Frankly, my dear, I don’t give a Foucault…

“Where does a postmodernist go to protest? What do you militate for, and how, if, say, “democracy” or “class’ is an “essentialist” concept that betrays the indeterminate and contested character of political relations? Or, where does a Foucauldian go to protest, if power is everywhere — in himself included? Foucault says, the individual is a power factor. So in this age of theory, what can a person do by way of political action but just sort of mumble to himself?…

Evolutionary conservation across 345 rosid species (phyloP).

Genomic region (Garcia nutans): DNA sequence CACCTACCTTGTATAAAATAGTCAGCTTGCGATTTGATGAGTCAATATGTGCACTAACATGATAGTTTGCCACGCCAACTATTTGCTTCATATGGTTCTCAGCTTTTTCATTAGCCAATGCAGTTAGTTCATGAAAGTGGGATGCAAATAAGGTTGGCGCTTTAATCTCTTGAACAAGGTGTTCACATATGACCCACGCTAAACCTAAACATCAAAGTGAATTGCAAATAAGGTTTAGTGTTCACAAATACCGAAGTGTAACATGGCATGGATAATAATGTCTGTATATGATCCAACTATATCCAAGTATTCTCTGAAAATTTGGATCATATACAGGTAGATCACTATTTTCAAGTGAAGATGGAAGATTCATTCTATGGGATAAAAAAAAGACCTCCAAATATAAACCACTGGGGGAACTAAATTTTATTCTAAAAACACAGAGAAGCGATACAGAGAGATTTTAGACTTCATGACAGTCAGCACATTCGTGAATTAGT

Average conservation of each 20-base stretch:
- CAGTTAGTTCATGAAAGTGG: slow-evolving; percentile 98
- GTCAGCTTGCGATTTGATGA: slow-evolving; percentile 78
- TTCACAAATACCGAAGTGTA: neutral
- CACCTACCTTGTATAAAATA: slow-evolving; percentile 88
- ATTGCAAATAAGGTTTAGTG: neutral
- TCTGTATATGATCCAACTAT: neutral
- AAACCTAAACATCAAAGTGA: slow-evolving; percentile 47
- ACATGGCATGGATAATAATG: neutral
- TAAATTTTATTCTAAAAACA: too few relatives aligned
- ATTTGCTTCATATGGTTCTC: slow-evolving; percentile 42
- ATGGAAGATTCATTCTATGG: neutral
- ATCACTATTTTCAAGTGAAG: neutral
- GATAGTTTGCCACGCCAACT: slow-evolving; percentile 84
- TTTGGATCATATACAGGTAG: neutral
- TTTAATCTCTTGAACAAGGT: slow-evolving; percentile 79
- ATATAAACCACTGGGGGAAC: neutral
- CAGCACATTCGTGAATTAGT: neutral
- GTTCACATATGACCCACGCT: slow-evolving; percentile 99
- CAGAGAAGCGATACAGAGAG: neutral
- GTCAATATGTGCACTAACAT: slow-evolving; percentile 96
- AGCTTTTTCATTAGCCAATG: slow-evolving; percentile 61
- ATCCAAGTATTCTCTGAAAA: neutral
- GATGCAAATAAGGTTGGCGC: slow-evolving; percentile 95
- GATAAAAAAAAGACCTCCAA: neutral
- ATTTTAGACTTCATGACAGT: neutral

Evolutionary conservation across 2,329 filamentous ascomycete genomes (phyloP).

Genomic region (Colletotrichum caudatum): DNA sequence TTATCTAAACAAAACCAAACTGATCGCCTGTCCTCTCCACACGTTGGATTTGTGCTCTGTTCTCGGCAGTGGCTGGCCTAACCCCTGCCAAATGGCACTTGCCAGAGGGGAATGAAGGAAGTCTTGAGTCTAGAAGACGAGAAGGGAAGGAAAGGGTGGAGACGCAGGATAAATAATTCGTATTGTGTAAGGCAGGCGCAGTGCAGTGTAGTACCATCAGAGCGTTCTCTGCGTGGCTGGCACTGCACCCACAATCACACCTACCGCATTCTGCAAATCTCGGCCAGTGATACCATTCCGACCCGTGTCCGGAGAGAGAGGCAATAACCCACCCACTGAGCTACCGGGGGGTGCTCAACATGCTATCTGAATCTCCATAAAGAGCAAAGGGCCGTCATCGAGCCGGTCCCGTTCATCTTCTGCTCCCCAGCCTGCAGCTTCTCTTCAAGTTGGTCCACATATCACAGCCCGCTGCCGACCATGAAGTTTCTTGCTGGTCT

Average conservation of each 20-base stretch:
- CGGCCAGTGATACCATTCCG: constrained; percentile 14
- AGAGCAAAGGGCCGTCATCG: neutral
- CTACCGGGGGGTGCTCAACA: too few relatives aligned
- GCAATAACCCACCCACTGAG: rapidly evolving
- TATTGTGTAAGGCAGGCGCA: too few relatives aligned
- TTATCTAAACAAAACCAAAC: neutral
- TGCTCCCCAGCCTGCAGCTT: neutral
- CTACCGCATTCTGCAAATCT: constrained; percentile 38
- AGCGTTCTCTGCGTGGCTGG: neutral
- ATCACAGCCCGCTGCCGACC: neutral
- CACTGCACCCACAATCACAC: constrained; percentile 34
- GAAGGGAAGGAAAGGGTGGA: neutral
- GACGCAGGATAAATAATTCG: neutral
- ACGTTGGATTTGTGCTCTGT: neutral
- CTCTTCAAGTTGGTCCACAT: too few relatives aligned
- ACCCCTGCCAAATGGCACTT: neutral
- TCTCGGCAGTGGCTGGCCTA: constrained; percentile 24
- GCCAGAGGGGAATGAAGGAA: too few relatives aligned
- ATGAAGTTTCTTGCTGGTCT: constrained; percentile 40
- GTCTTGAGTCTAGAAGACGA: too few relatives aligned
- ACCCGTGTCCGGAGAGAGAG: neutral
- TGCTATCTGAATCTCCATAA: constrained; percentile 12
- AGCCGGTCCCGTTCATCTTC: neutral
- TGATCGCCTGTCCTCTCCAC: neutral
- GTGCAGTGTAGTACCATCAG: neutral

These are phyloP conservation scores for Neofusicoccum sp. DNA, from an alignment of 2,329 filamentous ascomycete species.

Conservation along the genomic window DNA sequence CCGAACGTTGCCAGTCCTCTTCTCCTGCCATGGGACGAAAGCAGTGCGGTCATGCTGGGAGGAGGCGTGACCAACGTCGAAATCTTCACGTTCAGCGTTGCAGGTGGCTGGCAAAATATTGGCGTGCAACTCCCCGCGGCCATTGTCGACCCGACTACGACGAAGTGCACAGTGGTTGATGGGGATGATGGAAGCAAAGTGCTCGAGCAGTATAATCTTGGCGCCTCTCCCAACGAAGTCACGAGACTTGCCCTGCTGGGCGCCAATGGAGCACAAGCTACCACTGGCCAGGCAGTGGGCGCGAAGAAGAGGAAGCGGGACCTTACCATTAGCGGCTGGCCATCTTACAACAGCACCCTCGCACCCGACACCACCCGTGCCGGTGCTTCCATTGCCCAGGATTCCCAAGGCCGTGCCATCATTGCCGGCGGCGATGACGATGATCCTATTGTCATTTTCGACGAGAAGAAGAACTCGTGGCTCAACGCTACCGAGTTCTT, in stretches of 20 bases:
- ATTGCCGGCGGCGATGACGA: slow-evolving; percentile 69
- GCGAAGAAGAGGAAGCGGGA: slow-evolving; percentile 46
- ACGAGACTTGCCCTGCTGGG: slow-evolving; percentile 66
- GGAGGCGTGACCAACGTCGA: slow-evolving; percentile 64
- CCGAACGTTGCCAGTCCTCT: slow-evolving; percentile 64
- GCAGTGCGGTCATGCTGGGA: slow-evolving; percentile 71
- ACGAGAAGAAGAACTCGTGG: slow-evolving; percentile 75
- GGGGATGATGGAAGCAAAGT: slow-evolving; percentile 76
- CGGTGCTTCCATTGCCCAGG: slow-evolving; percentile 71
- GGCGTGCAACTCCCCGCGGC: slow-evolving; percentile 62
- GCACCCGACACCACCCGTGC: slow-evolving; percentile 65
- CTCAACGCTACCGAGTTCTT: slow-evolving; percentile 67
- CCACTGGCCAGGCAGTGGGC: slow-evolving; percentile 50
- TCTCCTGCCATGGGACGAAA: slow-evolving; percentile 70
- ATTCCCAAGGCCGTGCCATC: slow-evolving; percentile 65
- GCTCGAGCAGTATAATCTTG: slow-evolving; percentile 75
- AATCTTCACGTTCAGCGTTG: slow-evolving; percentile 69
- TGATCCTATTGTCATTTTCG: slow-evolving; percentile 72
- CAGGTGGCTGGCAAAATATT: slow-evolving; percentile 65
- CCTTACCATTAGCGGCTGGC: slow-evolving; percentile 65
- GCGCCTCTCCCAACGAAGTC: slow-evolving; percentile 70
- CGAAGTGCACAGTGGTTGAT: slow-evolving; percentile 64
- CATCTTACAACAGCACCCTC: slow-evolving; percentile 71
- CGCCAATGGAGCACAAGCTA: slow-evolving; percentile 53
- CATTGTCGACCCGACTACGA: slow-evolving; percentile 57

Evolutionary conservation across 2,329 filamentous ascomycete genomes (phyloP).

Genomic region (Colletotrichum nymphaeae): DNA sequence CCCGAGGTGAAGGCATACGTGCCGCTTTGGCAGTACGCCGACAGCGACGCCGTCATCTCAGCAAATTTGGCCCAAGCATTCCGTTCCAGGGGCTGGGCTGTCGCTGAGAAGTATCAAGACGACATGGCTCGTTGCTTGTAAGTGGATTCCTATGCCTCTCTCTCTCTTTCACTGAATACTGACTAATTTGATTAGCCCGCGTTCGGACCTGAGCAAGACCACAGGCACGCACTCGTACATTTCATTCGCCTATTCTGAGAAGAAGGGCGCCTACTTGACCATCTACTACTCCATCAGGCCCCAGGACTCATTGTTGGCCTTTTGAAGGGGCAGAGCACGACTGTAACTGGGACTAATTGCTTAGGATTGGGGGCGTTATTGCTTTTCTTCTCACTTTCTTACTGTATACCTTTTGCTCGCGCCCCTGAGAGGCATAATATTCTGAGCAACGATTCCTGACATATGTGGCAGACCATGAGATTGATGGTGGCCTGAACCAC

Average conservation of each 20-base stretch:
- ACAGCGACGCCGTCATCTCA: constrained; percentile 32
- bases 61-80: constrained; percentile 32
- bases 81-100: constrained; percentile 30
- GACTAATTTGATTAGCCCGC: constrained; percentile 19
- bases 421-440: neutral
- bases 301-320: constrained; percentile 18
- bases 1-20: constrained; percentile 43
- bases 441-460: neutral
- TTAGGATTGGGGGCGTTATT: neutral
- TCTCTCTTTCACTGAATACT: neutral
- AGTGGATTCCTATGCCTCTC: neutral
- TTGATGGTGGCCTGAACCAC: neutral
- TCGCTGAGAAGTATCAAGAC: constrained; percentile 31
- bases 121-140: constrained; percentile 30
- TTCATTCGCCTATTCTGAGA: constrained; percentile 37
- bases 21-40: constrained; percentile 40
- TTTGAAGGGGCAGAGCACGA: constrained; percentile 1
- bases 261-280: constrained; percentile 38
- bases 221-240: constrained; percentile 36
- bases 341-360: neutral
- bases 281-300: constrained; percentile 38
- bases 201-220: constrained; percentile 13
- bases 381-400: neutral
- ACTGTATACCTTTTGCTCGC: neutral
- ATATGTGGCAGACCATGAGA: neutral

…When Foucault writes about discipline and capillary power in early modern Western history, anthropologists pick it up and use it to think the institutions of every and any society. In the event, this poststructuralism becomes a paranoid style neofunctionalism: everything-family, kinship, second-person Vietnamese pronouns, Brazilian workers’ housing, Korean shamanism-is reduced to a power function. For myself, I think that anthropologists who have had the experience of cultural-ontological differences should not give a Foucault.” – Marshall Sahlins

Advertisements